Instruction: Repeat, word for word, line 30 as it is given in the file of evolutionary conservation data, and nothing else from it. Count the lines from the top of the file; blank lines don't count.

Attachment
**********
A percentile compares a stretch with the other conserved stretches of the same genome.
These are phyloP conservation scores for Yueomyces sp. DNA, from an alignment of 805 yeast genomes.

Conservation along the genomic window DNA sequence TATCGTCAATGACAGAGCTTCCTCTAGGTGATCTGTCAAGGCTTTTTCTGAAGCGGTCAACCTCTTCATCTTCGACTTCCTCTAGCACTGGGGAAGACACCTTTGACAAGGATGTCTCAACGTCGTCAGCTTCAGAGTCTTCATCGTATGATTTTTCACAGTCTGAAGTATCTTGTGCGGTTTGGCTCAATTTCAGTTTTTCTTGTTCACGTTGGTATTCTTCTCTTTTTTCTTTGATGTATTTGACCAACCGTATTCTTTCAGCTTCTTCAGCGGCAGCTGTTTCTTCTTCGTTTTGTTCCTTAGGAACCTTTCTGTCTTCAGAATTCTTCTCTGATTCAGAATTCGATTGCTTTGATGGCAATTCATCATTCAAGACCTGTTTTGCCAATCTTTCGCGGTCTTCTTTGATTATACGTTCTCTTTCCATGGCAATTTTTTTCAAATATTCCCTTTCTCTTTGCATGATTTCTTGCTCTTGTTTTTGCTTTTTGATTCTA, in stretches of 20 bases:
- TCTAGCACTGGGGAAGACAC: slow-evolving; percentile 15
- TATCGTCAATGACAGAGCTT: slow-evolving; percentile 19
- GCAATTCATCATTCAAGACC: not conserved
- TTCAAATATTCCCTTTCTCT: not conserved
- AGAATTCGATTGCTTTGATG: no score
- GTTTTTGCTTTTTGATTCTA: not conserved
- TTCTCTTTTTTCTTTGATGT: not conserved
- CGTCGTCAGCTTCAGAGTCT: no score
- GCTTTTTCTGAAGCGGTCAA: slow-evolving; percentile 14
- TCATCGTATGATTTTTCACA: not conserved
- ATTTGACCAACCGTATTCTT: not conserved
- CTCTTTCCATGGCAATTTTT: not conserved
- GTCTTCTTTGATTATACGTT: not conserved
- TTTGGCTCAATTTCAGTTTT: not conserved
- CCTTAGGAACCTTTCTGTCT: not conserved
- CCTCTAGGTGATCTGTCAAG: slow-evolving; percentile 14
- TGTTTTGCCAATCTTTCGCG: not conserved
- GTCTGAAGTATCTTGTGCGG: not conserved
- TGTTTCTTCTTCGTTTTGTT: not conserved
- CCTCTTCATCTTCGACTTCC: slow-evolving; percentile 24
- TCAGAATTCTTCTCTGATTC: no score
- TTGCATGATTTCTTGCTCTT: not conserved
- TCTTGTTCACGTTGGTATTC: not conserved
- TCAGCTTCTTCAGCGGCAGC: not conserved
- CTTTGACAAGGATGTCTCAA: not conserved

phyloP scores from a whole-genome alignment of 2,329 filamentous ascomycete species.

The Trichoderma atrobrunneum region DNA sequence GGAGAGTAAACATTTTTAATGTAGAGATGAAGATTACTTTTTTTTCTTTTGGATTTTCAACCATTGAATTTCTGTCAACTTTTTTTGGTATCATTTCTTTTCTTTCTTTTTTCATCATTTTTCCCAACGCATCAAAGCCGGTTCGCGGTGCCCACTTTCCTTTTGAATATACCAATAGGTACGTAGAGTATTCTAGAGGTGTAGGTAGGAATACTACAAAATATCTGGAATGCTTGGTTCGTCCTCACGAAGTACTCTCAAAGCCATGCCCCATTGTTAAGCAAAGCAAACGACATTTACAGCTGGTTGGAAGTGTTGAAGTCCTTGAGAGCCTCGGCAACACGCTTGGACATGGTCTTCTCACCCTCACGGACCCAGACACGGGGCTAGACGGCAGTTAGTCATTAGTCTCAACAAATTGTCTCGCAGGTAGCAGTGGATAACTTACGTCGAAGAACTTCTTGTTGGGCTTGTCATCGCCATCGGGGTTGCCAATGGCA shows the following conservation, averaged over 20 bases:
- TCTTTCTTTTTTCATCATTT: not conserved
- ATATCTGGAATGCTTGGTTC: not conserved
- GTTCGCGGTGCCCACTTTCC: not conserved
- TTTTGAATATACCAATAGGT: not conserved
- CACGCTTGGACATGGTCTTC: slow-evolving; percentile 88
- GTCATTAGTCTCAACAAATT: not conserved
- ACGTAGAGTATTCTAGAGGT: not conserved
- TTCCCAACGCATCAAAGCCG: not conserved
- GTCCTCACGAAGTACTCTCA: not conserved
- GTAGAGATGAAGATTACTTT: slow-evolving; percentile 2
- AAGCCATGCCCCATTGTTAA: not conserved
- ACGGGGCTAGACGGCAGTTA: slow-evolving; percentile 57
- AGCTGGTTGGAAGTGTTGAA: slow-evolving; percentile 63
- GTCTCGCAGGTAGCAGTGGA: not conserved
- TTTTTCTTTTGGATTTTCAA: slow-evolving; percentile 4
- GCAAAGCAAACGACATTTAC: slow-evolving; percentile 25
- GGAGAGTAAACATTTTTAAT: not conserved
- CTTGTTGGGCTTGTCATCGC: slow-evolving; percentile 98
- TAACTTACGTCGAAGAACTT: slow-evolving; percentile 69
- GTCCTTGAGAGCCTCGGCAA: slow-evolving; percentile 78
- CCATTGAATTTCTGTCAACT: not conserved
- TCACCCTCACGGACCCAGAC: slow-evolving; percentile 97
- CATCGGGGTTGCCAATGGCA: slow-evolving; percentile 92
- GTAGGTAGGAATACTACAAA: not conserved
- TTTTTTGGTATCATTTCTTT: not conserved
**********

The Trichoderma atrobrunneum region DNA sequence GGAGAGTAAACATTTTTAATGTAGAGATGAAGATTACTTTTTTTTCTTTTGGATTTTCAACCATTGAATTTCTGTCAACTTTTTTTGGTATCATTTCTTTTCTTTCTTTTTTCATCATTTTTCCCAACGCATCAAAGCCGGTTCGCGGTGCCCACTTTCCTTTTGAATATACCAATAGGTACGTAGAGTATTCTAGAGGTGTAGGTAGGAATACTACAAAATATCTGGAATGCTTGGTTCGTCCTCACGAAGTACTCTCAAAGCCATGCCCCATTGTTAAGCAAAGCAAACGACATTTACAGCTGGTTGGAAGTGTTGAAGTCCTTGAGAGCCTCGGCAACACGCTTGGACATGGTCTTCTCACCCTCACGGACCCAGACACGGGGCTAGACGGCAGTTAGTCATTAGTCTCAACAAATTGTCTCGCAGGTAGCAGTGGATAACTTACGTCGAAGAACTTCTTGTTGGGCTTGTCATCGCCATCGGGGTTGCCAATGGCA shows the following conservation, averaged over 20 bases: